Maryland Gets New LEED NICU

The state of Maryland is now home to another neonatal intensive care unit. On June 23, the University of Maryland Children’s Hospital (UMCH) and the University of Maryland School of Medicine’s Department of Pediatrics unveiled the new Drs. Rouben and Violet Jiji Neonatal Intensive Care Unit. It is one of only two NICUs with a level IV designation, the highest level of care available for critically-ill newborns, in the state.

The state of Maryland is now home to another neonatal intensive care unit. On June 23, the University of Maryland Children’s Hospital (UMCH) and the University of Maryland School of Medicine’s Department of Pediatrics unveiled the new Drs. Rouben and Violet Jiji Neonatal Intensive Care Unit. It is one of only two NICUs with a level IV designation, the highest level of care available for critically-ill newborns, in the state.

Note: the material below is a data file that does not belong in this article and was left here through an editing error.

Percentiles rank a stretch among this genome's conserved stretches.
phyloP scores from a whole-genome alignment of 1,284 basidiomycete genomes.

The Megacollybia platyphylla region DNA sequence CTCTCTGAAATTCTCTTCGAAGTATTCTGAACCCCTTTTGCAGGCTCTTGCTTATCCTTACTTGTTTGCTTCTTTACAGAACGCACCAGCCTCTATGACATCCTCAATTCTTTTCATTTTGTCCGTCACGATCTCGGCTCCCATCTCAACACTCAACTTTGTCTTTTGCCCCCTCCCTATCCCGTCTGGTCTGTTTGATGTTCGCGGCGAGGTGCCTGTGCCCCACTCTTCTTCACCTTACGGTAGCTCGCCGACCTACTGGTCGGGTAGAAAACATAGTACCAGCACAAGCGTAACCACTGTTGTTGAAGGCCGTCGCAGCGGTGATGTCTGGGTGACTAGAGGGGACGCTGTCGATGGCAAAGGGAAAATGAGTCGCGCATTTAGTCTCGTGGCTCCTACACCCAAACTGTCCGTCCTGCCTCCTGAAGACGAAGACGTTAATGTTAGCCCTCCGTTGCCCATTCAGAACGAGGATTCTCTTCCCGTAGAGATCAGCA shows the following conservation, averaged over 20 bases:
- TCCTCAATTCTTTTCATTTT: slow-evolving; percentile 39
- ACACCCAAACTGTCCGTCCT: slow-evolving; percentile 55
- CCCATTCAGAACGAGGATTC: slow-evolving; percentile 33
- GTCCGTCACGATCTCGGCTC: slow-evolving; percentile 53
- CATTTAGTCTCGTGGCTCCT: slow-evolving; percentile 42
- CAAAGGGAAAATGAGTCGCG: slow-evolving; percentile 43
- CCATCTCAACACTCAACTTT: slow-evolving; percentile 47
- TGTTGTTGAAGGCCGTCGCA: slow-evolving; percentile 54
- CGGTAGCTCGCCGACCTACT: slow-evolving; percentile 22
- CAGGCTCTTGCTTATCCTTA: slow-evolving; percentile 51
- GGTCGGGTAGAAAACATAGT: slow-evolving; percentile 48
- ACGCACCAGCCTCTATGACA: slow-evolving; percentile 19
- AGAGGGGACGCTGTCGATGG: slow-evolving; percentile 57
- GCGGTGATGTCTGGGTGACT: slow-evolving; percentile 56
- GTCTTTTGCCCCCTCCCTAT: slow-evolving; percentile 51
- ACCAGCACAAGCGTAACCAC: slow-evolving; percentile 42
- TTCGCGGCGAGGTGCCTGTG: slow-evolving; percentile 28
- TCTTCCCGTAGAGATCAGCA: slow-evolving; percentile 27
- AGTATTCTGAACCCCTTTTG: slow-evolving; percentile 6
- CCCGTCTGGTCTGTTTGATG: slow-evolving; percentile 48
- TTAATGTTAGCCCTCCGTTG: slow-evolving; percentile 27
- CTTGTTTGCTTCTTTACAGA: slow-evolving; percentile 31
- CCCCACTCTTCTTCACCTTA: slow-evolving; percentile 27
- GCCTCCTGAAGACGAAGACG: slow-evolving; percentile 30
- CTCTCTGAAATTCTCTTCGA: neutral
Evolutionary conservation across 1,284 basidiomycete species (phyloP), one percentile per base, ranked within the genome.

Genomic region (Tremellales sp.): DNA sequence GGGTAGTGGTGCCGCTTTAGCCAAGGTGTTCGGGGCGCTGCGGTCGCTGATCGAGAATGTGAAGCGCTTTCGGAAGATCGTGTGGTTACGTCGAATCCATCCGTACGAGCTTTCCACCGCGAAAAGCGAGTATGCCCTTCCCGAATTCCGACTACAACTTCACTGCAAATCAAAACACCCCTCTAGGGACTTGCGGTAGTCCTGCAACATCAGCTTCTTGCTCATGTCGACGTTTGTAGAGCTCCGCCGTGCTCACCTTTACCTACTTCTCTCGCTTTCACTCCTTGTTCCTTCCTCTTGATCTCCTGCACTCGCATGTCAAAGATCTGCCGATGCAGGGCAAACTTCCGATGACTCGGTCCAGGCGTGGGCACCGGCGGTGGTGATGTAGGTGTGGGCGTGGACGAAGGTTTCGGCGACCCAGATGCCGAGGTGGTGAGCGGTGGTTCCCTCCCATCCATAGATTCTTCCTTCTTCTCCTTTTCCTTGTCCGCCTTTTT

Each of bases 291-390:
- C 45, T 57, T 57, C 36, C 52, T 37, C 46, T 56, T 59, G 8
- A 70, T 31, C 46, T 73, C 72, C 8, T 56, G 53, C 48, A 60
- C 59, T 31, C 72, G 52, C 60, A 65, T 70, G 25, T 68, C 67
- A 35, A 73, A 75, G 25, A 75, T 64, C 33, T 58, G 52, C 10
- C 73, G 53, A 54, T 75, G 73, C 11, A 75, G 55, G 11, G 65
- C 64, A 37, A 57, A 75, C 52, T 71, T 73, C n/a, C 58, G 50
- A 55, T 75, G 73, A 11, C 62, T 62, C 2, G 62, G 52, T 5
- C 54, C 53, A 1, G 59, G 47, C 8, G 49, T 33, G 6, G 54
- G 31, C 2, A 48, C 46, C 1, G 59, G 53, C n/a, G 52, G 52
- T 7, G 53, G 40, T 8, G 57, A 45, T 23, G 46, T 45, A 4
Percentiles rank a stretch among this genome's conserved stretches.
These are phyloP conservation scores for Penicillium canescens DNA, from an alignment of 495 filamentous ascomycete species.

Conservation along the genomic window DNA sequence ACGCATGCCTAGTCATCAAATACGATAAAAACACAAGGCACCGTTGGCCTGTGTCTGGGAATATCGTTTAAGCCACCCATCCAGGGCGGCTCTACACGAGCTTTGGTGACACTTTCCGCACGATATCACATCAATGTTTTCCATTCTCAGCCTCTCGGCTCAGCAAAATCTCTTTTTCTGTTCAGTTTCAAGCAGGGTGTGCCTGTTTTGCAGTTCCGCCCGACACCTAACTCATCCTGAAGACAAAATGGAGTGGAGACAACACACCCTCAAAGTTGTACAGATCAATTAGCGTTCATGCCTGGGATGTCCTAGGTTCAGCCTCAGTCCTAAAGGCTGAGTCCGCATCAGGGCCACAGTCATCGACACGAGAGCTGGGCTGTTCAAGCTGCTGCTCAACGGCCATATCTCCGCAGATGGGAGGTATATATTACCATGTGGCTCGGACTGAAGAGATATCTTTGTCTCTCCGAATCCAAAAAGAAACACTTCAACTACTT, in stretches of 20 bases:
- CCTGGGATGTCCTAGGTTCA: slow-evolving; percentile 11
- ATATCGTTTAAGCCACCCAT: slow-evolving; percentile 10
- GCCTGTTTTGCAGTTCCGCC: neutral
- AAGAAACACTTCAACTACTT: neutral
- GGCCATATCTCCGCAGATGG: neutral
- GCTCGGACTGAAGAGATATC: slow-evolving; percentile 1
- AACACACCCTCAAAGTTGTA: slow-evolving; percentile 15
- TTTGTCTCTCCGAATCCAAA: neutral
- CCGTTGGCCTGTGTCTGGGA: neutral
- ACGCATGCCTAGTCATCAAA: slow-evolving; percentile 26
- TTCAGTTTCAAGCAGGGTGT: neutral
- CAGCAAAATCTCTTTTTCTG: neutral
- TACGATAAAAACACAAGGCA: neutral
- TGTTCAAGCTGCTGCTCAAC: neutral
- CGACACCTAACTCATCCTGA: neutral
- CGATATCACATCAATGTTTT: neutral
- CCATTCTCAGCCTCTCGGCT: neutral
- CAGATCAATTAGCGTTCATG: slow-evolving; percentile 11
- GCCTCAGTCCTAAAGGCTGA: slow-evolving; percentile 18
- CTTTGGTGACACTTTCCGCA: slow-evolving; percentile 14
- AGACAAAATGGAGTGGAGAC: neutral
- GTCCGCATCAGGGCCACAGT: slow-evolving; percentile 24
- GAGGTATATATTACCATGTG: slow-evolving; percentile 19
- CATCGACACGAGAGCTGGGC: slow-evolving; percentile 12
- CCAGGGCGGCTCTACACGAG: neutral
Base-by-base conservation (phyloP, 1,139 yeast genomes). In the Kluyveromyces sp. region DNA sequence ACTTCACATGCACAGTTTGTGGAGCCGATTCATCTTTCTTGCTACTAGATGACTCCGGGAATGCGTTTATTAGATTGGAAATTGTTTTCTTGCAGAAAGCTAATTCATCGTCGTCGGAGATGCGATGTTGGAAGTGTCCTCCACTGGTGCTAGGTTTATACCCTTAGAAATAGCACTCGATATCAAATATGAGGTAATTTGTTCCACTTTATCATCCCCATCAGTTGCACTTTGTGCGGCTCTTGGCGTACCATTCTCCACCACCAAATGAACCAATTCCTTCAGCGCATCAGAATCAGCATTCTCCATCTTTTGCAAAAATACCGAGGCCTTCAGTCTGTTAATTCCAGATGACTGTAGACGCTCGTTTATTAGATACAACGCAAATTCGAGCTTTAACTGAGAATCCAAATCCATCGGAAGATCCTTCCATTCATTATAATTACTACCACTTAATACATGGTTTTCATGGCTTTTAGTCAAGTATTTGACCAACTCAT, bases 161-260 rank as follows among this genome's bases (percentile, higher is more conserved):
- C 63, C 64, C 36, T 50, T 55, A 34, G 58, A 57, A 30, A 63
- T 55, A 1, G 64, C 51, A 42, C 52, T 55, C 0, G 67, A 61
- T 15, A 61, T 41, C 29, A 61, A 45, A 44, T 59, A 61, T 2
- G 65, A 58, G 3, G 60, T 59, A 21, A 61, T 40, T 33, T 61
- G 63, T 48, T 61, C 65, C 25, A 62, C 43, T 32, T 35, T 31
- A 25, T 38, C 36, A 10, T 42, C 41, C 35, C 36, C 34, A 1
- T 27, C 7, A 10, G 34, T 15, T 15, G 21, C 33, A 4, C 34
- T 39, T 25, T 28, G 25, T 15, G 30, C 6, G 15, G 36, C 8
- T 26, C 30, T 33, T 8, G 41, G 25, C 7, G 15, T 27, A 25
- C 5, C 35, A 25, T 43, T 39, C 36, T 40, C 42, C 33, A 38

The new facility is three times larger than the old NICU. It has 37,000 square feet of space and 52 private rooms. Each room is equipped with a couch, so that parents can stay with their babies, and many other features, such as controllable light and sound. The new NICU also includes an imaging room and a lactation room. It was designed to achieve LEED certification.

According to UMCH, the project took ten months to complete. It was developed at a cost of $30 million, $10 million of which came from donations. Jeffrey Rivest, president and CEO of the University of Maryland Medical Center, home to UMCH, said in a news release that the project would not have been possible without the help of private donors.

Barton Malow was the project’s contractor. Marshall Craft Associates Inc. was the architect, with Emjay as mechanical contractor, BoMark as electrical contractor and Kovacs Whitney & Associates, Inc. as the engineer.